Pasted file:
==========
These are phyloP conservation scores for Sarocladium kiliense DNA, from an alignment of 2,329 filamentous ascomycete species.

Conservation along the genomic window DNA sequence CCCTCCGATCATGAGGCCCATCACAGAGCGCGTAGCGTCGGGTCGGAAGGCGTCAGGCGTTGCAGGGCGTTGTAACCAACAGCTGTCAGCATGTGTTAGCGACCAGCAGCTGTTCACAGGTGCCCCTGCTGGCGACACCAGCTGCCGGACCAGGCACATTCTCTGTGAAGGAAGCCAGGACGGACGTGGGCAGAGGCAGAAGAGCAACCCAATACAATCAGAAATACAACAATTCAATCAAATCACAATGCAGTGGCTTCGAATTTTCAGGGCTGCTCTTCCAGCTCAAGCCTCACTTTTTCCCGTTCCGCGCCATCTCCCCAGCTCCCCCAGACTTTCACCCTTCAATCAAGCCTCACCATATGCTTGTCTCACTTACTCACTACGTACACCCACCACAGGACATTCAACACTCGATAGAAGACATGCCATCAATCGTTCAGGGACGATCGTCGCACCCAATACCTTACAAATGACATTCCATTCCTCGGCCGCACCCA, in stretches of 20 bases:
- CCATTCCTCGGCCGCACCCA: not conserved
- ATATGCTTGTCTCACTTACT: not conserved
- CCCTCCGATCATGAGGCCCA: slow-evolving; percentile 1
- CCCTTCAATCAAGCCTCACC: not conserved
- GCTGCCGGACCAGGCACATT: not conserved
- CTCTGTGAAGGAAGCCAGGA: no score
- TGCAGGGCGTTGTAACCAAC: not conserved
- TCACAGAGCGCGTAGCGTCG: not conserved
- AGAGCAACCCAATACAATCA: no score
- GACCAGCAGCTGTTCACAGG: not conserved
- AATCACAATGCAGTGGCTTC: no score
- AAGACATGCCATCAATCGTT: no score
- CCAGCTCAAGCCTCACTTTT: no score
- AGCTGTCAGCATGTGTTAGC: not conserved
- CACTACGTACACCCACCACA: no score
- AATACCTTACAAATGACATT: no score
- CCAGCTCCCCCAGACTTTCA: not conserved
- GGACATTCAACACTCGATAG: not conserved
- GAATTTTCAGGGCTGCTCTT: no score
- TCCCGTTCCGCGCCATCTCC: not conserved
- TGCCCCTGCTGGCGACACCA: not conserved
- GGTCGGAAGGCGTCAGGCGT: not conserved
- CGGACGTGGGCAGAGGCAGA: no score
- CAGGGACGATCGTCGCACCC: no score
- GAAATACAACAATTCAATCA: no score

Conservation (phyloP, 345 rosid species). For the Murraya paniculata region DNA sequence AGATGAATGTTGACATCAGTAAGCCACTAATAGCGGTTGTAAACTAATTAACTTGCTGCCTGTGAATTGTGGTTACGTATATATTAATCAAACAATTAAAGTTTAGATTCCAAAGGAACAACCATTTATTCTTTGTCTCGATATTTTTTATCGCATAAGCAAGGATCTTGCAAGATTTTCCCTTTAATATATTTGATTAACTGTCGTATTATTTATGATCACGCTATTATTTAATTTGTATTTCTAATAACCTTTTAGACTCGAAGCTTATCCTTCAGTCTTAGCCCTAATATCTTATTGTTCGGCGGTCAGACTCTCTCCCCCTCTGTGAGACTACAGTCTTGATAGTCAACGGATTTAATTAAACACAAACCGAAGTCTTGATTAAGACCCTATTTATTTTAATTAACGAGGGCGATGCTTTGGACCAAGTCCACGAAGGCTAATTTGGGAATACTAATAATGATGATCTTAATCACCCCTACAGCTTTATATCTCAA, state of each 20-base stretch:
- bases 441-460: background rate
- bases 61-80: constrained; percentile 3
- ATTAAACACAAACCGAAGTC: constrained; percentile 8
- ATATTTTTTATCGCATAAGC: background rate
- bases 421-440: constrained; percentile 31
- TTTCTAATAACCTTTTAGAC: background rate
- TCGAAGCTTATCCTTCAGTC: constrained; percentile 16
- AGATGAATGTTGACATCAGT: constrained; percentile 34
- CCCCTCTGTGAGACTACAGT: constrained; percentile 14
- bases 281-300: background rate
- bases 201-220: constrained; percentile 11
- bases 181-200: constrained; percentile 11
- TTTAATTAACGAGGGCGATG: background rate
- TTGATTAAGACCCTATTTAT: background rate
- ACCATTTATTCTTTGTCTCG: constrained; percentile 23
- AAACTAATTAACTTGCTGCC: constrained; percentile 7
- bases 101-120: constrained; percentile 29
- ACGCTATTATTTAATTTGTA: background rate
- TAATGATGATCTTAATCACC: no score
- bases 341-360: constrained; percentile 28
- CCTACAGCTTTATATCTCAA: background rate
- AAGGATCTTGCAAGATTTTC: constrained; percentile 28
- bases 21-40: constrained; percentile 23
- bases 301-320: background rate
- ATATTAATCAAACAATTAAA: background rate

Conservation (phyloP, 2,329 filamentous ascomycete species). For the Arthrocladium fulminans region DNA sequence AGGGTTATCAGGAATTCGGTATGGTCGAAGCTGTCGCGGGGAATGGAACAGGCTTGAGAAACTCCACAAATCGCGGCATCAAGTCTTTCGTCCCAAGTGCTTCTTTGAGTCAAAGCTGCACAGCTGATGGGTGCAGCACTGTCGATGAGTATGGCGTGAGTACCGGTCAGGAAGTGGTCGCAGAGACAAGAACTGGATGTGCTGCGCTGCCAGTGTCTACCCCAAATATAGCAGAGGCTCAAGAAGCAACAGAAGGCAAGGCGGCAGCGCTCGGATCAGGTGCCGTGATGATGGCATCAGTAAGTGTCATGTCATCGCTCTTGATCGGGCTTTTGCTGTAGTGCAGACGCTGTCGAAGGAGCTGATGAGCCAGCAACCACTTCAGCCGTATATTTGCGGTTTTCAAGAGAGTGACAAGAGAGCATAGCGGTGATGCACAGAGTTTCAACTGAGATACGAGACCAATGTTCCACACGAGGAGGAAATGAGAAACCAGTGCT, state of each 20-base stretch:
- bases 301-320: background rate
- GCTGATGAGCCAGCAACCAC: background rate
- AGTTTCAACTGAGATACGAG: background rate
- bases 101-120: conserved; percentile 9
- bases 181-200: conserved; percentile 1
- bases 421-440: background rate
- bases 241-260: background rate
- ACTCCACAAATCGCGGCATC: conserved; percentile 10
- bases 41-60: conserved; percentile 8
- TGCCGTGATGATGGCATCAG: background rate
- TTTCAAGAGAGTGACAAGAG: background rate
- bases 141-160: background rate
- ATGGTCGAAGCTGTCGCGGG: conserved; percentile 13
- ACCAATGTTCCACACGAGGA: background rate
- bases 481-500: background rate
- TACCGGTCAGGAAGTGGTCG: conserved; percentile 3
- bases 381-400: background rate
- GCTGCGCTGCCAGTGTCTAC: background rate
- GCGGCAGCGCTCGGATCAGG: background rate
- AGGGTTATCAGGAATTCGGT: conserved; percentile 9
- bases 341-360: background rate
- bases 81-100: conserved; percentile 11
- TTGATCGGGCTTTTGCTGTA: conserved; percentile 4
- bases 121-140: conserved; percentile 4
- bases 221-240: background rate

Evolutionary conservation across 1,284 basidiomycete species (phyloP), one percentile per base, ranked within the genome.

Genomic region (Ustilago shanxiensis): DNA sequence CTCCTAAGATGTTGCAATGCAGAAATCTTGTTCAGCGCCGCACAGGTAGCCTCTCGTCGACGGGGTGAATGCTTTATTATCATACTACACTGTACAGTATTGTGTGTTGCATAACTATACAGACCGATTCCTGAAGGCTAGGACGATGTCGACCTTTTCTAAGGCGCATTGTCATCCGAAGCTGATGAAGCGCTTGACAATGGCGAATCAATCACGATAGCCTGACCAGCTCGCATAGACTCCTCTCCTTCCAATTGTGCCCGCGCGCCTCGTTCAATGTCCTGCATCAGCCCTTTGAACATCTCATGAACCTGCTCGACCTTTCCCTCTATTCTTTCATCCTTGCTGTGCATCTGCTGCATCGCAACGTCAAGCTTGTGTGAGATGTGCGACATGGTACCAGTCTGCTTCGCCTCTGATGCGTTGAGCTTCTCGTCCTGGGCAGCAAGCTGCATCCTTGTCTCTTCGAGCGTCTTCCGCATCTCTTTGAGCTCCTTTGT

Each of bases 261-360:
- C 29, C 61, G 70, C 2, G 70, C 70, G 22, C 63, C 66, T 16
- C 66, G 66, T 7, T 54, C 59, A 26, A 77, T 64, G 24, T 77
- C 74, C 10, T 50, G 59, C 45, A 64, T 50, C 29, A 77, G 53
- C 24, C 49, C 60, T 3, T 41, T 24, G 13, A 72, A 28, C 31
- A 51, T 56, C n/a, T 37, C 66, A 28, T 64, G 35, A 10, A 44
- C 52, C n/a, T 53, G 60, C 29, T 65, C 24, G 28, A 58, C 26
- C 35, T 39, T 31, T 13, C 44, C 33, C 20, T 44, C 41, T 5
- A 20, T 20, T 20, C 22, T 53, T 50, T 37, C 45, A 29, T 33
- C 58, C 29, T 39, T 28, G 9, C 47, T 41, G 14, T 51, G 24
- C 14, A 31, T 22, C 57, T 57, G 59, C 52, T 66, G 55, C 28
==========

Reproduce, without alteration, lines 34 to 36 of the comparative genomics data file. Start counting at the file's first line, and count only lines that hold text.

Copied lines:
- TTTCTAATAACCTTTTAGAC: background rate
- TCGAAGCTTATCCTTCAGTC: constrained; percentile 16
- AGATGAATGTTGACATCAGT: constrained; percentile 34